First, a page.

Step 2: Setup the build system: JDK and Gradle
Ensure that JDK 20 is available to IntelliJ
Ensure you have a Java 20 SDK configured by navigating to File > Project Structure… > Platform Settings > SDKs.
If there is another JDK than JDK 20 selected, click on the plus button and choose “Download JDK…”
Select JDK version 20 and then Eclipse Temurin (showing JDK 18 as example).
After clicking “Download”, IntelliJ installs Eclipse Temurin:
Navigate to Project Settings > Project and ensure that the projects’ SDK is Java 20
Click “OK” to store the changes.
Configure the Build System
Navigate to File > Settings… > Build, Execution, Deployment > Build Tools > Gradle and select the “Project SDK” as the Gradle JVM at the bottom. If that does not exist, just select a JDK 20.
To prepare IntelliJ’s build system additional steps are required:
Navigate to Build, Execution, Deployment > Compiler > Java Compiler, and under “Override compiler parameters per-module”, click add ([+]) and choose
Then double click inside the cell “Compilation options” and enter following parameters:
Press Enter to have the value really stored. Otherwise, it seems like the setting is stored, but it is not there if you re-open this preference dialog. Then click on “Apply” to store the setting.
If this step is omited, you will get:
java: package com.sun.javafx.scene.control is not visible (package com.sun.javafx.scene.control is declared in module javafx.controls, which does not export it to module org.jabref).
Enable annotation processors by navigating to Build, Execution, Deployment > Compiler > Annotation processors and check “Enable annotation processing”
Using Gradle from within IntelliJ IDEA
Ensuring JabRef builds with Gradle should always the first step because, e.g. it generates additional sources that are required for compiling the code.
Open the Gradle Tool Window with the small button that can usually be found on the right side of IDEA or navigate to View > Tool Windows > Gradle. In the Gradle Tool Window, press the “Reload All Gradle Projects” button to ensure that all settings are up-to-date with the setting changes.
After that, you can use the Gradle Tool Window to build all parts JabRef and run it. To do so, expand the JabRef project in the Gradle Tool Window and navigate to Tasks. From there, you can build and run JabRef by double-clicking JabRef > Tasks > application > run.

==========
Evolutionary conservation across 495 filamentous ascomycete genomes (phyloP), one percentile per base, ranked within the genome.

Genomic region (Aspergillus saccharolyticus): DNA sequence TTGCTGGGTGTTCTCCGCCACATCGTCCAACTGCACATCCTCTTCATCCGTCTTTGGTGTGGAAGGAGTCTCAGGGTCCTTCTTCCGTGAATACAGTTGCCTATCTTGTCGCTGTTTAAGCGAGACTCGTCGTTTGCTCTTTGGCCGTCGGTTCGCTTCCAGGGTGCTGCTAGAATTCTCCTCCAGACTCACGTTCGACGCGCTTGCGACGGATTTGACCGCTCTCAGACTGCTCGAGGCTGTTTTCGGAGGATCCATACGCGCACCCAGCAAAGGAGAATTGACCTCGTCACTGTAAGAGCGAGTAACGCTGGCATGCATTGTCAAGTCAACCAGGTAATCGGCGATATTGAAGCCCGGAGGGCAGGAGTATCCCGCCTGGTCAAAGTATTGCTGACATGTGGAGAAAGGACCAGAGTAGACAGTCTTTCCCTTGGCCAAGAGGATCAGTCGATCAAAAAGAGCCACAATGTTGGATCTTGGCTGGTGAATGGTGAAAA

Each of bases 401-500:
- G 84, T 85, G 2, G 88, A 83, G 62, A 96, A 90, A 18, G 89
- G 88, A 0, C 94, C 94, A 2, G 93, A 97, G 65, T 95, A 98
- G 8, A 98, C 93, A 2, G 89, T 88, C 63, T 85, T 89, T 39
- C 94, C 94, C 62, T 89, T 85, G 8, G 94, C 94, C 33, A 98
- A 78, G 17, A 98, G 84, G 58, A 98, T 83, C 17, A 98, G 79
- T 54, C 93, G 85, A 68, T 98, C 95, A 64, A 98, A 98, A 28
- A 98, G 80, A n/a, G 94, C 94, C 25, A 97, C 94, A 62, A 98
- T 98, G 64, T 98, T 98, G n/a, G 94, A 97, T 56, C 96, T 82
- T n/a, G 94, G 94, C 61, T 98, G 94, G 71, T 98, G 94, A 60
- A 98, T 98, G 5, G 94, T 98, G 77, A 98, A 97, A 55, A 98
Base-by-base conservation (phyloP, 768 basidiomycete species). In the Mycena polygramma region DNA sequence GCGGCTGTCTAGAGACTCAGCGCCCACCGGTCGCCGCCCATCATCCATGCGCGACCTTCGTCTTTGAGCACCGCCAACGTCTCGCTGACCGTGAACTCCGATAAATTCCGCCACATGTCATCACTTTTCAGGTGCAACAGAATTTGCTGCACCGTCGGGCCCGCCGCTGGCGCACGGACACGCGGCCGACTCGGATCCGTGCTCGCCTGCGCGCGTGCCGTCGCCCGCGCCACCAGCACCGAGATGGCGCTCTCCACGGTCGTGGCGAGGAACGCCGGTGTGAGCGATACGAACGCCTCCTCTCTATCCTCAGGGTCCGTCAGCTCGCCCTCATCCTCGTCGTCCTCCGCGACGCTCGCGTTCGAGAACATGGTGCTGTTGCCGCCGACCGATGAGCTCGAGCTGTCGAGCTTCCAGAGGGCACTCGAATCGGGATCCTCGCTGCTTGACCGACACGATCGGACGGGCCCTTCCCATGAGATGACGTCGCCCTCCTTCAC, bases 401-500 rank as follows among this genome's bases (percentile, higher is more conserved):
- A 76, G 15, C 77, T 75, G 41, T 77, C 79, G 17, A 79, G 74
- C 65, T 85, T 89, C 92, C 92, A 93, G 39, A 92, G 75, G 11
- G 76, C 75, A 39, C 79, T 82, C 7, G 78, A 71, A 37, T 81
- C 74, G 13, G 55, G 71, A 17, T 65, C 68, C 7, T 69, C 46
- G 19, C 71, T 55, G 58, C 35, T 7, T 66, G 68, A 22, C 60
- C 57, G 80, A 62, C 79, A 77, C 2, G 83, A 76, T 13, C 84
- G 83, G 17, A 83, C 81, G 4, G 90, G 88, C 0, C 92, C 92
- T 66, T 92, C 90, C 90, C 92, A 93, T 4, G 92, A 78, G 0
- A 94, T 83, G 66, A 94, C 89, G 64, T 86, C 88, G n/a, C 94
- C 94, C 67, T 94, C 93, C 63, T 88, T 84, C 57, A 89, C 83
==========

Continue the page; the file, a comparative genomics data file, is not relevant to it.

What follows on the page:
The Gradle run window opens, shows compilation and then the output of JabRef. The spinner will run as long as JabRef is opened.
You can close JabRef again.
After that a new entry called “jabref [run]” appears in the run configurations. Now you can also select “jabref [run]” and either run or debug the application from within IntelliJ.
You can run any other development task in a similar way.
Using IntelliJ’s internal build system for tests
In File > Settings… > Build, Execution, Deployment > Build Tools > Gradle the setting “Run tests using:” is set to “IntelliJ IDEA”.
In case there are difficulties later, this is the place to switch back to gradle.
Click “OK” to close the preference dialog.
In the menubar, select Build > Rebuild project.
IntelliJ now compiles JabRef. This should happen without any error.
Now you can use IntelliJ IDEA’s internal build system by using Build > Build Project.
Final build system checks (optional)
To run an example test from IntelliJ, we let IntelliJ create a launch configuration:
Locate the class
BibEntryTest: Press Ctrl+N. Then, the “Search for classes dialog” pops up. Enter
BibEntryTest should appear first:
Press Enter to jump to that class.
Hover on the green play button on
Then, click on it. A popup menu opens. Choose the first entry “Run testDefaultConstructor” and click on it.
Then, the single test starts.
You also have an entry in the Launch configurations to directly launch the test. You can also click on the debug symbol next to it to enable stopping at breakpoints.
The tests are green after the run. You can also use the play button there to re-execute the tests. A right-click on “BibEntryTests” enables to start the debugger.